WC: There wasn’t one moment where it was like ‘light bulb.’ There might be something close to that, like when we finish a really big project or when we go out to events like this. Also, when we finished our movie that was a big moment — when we made a movie with the fans, and it is done. Now, we’re on tour with it, and that’s a big reason to believe that this is what we should be doing, and it’s fun. It’s definitely fun. Then, you hear these stories from a fan that they’ve been following (us) for so long. Because we’ve definitely been touring for so long that we remember certain fans; we see them grow up, and they still stick with us. So certain moments like that, it’s like wow. It’s a reminder of how long we’ve been going and what a crazy journey it’s been.

DI: Do you have any advice for people wanting to pursue similar paths as yours or pursuing something that isn’t what there parents want for them?

PW: I would definitely encourage them to not be afraid. If they really are interested in this, first of all, do it for the right reasons. If you really are passionate about either art or writing music, you’re going to want to do that regardless if that’s your job or not. It’s going to be that one thing you think about at the end of every day, and the first thing you think of when you wake up. I’m not saying this to discourage people, but the work is part of the journey. We’ve been doing this for 10 years, and we’re still going. If you just want to get famous real quick then don’t do it. It’s not worth the trouble; it’s not worth fights and arguments with your parents. Acknowledge the amount of work and really get serious about it.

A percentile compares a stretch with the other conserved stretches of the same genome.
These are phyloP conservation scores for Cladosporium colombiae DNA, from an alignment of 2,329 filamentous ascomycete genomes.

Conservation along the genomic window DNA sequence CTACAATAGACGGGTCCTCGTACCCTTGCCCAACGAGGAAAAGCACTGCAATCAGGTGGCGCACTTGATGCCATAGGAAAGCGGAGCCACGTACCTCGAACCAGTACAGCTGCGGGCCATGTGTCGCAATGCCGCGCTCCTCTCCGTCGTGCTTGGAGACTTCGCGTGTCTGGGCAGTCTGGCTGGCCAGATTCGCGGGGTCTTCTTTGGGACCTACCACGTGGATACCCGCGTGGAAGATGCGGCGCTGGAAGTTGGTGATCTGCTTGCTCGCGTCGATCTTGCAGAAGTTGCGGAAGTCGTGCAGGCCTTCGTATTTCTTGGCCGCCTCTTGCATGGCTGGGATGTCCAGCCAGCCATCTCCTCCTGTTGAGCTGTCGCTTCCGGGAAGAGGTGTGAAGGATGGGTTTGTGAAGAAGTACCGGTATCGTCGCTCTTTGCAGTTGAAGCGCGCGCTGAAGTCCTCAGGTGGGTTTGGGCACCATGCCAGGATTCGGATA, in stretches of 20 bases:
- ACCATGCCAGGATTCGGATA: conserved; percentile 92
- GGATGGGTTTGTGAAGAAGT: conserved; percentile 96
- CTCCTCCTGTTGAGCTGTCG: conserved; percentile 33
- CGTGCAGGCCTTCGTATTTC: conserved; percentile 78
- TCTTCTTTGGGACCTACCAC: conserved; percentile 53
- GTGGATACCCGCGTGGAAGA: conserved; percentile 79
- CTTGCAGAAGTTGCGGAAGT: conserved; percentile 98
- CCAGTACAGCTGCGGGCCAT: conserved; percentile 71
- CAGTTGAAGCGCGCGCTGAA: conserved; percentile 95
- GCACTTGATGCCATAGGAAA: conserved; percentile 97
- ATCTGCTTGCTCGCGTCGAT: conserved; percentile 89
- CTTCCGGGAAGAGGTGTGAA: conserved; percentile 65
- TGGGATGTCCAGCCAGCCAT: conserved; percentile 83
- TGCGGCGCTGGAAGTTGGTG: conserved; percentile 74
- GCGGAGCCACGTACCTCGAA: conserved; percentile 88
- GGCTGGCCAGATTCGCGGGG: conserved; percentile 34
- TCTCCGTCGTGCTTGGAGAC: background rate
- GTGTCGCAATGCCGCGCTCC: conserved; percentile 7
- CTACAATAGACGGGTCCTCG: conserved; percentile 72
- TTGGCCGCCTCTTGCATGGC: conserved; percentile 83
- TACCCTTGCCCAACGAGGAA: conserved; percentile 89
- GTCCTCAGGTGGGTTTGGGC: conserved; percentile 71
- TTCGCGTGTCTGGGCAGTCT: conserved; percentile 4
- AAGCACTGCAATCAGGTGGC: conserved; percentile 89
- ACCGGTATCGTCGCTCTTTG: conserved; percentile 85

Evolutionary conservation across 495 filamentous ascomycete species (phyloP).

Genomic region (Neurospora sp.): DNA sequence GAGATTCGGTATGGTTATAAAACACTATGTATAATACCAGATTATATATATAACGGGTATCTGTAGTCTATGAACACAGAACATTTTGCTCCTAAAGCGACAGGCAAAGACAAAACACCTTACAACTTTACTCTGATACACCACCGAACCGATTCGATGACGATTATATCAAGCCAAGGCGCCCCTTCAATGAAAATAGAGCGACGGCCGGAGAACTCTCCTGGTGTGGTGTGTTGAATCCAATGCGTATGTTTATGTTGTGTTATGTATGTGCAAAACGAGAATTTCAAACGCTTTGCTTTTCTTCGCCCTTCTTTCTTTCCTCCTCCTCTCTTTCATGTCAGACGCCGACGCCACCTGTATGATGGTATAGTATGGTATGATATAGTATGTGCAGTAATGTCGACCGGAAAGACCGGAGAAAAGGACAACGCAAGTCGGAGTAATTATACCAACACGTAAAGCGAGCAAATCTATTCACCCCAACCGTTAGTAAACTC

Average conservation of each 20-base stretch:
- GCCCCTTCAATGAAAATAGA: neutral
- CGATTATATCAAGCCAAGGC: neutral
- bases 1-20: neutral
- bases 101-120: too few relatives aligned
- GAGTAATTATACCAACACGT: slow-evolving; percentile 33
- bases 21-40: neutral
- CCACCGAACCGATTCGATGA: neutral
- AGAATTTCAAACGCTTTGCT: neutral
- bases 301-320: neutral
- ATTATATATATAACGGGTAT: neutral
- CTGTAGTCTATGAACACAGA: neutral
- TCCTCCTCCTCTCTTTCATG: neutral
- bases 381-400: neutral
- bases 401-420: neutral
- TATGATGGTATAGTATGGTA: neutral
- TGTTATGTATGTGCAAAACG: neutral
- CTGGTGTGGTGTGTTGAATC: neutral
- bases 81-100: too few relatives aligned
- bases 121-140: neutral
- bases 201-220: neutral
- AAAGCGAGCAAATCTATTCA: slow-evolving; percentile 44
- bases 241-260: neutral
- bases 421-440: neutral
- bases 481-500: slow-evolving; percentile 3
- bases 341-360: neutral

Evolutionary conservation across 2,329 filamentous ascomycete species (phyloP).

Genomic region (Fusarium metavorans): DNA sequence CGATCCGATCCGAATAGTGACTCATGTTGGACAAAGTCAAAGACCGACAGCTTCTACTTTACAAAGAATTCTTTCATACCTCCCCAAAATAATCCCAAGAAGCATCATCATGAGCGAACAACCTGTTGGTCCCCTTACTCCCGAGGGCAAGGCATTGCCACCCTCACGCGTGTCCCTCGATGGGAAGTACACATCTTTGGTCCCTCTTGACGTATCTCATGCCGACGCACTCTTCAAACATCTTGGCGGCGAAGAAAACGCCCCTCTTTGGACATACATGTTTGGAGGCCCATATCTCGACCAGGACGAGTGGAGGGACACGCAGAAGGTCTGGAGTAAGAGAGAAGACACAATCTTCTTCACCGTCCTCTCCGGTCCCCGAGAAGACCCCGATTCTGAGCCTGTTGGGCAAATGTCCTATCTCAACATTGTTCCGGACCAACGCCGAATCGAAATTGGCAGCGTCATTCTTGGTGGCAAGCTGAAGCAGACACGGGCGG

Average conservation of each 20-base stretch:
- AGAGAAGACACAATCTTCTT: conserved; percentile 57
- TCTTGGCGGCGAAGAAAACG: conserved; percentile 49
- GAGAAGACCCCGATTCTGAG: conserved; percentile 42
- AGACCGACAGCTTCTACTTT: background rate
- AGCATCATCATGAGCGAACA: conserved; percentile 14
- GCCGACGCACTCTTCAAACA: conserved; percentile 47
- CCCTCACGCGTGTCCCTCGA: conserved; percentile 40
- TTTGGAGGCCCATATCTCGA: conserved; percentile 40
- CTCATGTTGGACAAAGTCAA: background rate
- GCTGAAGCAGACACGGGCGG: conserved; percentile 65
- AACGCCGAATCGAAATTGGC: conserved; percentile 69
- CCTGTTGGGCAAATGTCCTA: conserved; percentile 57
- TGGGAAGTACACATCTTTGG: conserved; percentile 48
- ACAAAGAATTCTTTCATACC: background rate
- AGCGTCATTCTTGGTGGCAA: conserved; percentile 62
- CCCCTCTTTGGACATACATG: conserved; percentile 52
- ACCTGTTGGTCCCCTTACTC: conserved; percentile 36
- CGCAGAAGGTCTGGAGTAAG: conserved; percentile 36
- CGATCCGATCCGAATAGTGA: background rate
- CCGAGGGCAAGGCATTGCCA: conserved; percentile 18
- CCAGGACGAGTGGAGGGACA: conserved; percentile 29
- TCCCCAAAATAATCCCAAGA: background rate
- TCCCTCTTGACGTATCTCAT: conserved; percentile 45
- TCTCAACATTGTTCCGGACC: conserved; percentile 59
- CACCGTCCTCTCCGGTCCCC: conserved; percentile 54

WC: In regards to parents, they grew up in a different time, so for them to understand and try to reason with their children about a career that they have no idea about, it makes sense. All they know is that being a doctor makes sense, and it’s prestigious. It goes the same with being an engineer or a lawyer. You’re exercising your intelligence in a very tangible and very apparent way. The arts are always something risky, so I think first is to respect the parents because you wouldn’t even have a choice if it weren’t for them. Just because you have a passion for music, but you’re studying finance, it doesn’t mean that you can’t ever do both. Study finance and get your degree; get successful. You can always go back to music. I feel like a lot of people think like this is my one chance to chase my passion.We definitely took a big leap and just went for it, but if we were to have other jobs and eventually find ourselves here, it would be good too. Many people put a lot of pressure on themselves, so that shouldn’t be the discouraging element.